Jim Beach believes that creativity, passion, and risk taking have very little to do with being a successful entrepreneur. His approach to The School for Startups is based in 25 years of direct experience building successful bootstrapped businesses and teaching entrepreneurship to others. I was honored to join him on the School for Startups Radio Show last week to share my story of founding Micro-Ant and the writing of Lessons My Brothers Taught Me.
Jim and I agreed on many things: that large US corporations shamelessly steal from small businesses, that life experiences can be a guide for business decision making, and that anyone building a business will one day encounter a situation they are simply not prepared for. How they work their way out of it will determine the success of their business and become a building block of their character.
Jim asked me - how do you deal with that type of obstacle?
You take a stance. You realize that you will find yourself in situations where there is nothing that you could have done to avoid it. The cards were stacked against you and you didn't know it until you found yourself in it. You can see this is an opportunity to learn something that you can apply going forward.
This has been my secret to success.
Yes, pursuing something that you're passionate about is important. Yes, you will need to take the first risk in actually starting a business. However, when the rubber hits the road, traits such as perseverance and determination will win out over passion.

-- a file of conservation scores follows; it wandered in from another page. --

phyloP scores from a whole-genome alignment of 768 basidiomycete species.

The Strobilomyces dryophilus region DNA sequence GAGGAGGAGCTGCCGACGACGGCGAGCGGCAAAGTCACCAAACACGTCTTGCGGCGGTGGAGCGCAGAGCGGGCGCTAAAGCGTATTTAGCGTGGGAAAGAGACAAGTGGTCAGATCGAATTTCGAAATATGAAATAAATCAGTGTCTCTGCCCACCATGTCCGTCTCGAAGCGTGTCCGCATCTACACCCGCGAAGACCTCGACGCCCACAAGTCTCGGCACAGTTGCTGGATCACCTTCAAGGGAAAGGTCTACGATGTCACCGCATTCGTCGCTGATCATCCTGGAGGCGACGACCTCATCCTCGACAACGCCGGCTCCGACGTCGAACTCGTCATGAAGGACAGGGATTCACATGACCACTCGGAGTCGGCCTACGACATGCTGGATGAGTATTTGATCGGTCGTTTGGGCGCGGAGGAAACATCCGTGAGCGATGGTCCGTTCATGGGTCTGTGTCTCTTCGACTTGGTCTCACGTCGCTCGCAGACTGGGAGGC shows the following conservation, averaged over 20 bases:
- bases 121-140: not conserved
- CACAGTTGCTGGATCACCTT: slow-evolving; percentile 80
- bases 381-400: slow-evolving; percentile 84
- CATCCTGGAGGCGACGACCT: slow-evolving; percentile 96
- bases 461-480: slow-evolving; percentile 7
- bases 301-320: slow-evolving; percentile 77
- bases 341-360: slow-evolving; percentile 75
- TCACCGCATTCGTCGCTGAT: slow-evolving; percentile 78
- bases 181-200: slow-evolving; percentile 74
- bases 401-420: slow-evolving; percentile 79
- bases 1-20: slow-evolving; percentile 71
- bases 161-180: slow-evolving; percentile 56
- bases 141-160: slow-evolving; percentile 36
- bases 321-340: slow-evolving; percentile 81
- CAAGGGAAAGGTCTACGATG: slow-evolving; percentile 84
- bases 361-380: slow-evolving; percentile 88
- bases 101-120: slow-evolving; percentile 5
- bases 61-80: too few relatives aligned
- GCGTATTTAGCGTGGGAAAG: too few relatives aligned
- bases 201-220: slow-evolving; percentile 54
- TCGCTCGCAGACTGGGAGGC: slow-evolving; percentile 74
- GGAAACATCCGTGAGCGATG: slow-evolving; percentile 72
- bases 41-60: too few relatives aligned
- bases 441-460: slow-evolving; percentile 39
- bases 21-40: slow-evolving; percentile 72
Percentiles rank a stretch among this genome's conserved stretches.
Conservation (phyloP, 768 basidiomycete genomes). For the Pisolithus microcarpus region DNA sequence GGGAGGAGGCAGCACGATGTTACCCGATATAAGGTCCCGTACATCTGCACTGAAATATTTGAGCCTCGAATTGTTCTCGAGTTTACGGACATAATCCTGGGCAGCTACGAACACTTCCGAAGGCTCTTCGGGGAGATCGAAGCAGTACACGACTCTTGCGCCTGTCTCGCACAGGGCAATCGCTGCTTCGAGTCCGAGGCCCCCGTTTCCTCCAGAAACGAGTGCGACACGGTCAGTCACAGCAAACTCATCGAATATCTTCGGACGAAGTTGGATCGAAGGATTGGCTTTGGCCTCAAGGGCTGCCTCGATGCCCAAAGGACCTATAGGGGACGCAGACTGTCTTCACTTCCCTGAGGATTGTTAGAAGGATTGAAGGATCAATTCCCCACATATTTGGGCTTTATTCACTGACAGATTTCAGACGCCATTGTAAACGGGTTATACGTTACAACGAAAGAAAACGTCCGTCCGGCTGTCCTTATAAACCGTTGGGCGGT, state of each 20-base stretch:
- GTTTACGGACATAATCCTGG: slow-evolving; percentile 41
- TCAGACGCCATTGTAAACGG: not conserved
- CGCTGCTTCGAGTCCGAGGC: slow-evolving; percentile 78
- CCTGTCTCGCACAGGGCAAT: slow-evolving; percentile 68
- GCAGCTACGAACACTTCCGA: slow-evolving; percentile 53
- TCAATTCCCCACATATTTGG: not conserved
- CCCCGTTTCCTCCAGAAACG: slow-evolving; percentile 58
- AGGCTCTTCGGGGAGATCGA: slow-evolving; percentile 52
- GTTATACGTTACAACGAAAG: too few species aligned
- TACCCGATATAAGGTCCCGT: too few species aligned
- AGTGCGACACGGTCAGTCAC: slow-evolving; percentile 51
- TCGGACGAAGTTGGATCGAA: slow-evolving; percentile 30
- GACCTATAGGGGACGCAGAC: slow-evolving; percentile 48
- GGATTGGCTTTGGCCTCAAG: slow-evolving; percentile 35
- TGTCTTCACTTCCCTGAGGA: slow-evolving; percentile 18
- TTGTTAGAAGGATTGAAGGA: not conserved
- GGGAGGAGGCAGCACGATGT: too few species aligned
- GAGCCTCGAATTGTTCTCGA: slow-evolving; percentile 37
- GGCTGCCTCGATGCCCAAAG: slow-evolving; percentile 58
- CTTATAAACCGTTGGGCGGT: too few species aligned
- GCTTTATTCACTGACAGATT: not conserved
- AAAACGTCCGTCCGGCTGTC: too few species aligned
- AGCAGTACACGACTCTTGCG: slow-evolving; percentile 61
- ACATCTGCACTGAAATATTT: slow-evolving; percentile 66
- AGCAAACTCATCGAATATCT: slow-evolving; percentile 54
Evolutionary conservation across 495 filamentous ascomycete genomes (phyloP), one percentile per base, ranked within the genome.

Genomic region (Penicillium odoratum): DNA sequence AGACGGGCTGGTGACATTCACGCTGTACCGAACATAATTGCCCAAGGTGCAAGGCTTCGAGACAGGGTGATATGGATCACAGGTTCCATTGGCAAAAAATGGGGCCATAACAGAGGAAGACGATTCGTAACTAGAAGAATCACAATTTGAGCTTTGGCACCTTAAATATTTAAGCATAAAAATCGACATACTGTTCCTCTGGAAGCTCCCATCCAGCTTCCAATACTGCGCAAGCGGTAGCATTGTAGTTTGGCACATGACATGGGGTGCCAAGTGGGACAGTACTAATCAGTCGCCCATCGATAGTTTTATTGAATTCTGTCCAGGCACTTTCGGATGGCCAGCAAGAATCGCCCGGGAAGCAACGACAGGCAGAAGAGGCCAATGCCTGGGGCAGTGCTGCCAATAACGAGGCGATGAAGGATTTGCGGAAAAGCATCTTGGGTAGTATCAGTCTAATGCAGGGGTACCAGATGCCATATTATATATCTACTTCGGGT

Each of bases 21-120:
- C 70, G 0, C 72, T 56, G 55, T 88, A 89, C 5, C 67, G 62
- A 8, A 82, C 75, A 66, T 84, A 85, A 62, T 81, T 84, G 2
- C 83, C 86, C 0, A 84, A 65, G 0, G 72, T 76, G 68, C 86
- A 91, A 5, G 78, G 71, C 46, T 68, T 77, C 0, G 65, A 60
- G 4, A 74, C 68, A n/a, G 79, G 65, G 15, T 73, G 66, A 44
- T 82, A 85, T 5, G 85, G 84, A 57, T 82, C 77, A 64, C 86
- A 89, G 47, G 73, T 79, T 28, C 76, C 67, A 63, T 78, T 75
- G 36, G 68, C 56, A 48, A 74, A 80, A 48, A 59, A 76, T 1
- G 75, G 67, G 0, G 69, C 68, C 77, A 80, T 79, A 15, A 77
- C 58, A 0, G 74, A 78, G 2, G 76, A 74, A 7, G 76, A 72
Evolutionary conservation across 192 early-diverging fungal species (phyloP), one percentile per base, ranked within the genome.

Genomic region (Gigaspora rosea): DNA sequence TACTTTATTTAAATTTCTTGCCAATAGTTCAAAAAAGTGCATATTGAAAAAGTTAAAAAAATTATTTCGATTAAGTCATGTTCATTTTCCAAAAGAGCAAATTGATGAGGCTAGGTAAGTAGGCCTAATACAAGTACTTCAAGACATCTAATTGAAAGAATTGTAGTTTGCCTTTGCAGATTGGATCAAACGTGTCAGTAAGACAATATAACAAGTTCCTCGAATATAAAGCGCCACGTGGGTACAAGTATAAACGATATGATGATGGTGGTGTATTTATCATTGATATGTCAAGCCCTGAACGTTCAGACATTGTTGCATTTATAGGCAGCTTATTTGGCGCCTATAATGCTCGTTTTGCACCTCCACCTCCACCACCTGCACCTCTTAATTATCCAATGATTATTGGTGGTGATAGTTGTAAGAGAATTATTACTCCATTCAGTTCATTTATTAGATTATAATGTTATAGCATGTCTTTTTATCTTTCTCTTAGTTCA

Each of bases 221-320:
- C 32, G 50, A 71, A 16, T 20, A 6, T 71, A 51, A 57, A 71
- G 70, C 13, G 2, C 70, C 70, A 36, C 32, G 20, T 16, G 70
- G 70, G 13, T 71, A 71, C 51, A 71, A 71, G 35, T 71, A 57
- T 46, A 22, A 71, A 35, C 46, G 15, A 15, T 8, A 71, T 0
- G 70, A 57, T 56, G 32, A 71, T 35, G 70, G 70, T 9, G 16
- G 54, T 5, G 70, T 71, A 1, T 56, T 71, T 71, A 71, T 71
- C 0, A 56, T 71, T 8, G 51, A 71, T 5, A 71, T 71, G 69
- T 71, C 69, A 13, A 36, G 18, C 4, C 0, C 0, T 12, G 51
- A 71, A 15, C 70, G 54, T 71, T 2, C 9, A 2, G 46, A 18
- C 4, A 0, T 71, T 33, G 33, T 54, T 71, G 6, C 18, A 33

What is motivating you to start a business? You need something that is pushing you, rather than pulling you.
Discipline, deliberate consistency in habits and self control, will get you through the hum-drum of business and ensure consistency of quality. But most important of all traits, is the mindset that every adversity is an opportunity for learning. Every adversity can teach you two important lessons. First, the specific lesson that is there for learning from that specific situation. Second, the lesson that you are capable of surviving and thriving in spite of the adversity. This is the key lesson in character building that bolsters determination and resiliency.
As you go through your entrepreneurial journey, every adversity that you overcome will become a building block for the long term success of your business. Your customers will learn that you are resilient, dependable, and capable through how you handle difficulties and adverse events and they will learn to trust you more. Your leadership and influence with your team will grow as your character grows. In my book, I call this salability, and it is the foundational trait of successful entrepreneurs.
Jim Beach is a remarkable business man and teacher. He started his first business when he was 25yrs old and has since launched many successful companies, most of them bootstrapped and cash positive within months. He has taught his methodology at Georgia State University and now teaches his own program called "School for Startups." Though he doesn't admit it, he is passionate about helping entrepreneurs succeed through coaching and training and no-nonsense methodologies.
Check out his program here: https://schoolforstartupsradio.com/customer/
Join me for the 2nd Annual Inventor-Manufacturer Entrepreneurship Conference - an event for growing companies who invent, design and manufacture. We will be focusing on Talent and Culture, Leadership Transitions and Operational Excellence.